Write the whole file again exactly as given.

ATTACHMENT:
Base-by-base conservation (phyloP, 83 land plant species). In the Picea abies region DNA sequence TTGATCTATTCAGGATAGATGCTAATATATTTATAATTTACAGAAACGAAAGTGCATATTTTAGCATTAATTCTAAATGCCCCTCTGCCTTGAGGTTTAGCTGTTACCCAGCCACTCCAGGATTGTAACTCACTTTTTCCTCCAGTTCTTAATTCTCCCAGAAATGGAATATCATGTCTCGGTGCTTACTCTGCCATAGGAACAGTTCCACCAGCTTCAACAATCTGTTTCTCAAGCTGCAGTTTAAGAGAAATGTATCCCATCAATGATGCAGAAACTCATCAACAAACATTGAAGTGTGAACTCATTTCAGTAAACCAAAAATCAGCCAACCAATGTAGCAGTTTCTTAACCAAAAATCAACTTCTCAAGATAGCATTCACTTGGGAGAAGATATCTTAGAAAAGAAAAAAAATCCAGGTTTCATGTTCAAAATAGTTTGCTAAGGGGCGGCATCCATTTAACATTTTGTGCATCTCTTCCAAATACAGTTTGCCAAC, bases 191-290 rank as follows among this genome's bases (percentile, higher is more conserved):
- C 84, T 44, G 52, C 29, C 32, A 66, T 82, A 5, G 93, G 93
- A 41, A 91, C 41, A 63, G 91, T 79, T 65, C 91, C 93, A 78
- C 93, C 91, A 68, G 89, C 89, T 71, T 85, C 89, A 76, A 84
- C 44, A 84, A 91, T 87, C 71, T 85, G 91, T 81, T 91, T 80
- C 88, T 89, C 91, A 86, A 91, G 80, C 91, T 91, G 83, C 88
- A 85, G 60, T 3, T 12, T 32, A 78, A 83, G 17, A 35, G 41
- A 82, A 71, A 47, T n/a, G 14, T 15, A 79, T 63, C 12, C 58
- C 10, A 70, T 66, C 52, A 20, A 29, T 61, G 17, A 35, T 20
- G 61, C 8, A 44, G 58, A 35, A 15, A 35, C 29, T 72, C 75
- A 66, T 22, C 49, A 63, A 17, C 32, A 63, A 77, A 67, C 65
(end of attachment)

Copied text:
Base-by-base conservation (phyloP, 83 land plant species). In the Picea abies region DNA sequence TTGATCTATTCAGGATAGATGCTAATATATTTATAATTTACAGAAACGAAAGTGCATATTTTAGCATTAATTCTAAATGCCCCTCTGCCTTGAGGTTTAGCTGTTACCCAGCCACTCCAGGATTGTAACTCACTTTTTCCTCCAGTTCTTAATTCTCCCAGAAATGGAATATCATGTCTCGGTGCTTACTCTGCCATAGGAACAGTTCCACCAGCTTCAACAATCTGTTTCTCAAGCTGCAGTTTAAGAGAAATGTATCCCATCAATGATGCAGAAACTCATCAACAAACATTGAAGTGTGAACTCATTTCAGTAAACCAAAAATCAGCCAACCAATGTAGCAGTTTCTTAACCAAAAATCAACTTCTCAAGATAGCATTCACTTGGGAGAAGATATCTTAGAAAAGAAAAAAAATCCAGGTTTCATGTTCAAAATAGTTTGCTAAGGGGCGGCATCCATTTAACATTTTGTGCATCTCTTCCAAATACAGTTTGCCAAC, bases 191-290 rank as follows among this genome's bases (percentile, higher is more conserved):
- C 84, T 44, G 52, C 29, C 32, A 66, T 82, A 5, G 93, G 93
- A 41, A 91, C 41, A 63, G 91, T 79, T 65, C 91, C 93, A 78
- C 93, C 91, A 68, G 89, C 89, T 71, T 85, C 89, A 76, A 84
- C 44, A 84, A 91, T 87, C 71, T 85, G 91, T 81, T 91, T 80
- C 88, T 89, C 91, A 86, A 91, G 80, C 91, T 91, G 83, C 88
- A 85, G 60, T 3, T 12, T 32, A 78, A 83, G 17, A 35, G 41
- A 82, A 71, A 47, T n/a, G 14, T 15, A 79, T 63, C 12, C 58
- C 10, A 70, T 66, C 52, A 20, A 29, T 61, G 17, A 35, T 20
- G 61, C 8, A 44, G 58, A 35, A 15, A 35, C 29, T 72, C 75
- A 66, T 22, C 49, A 63, A 17, C 32, A 63, A 77, A 67, C 65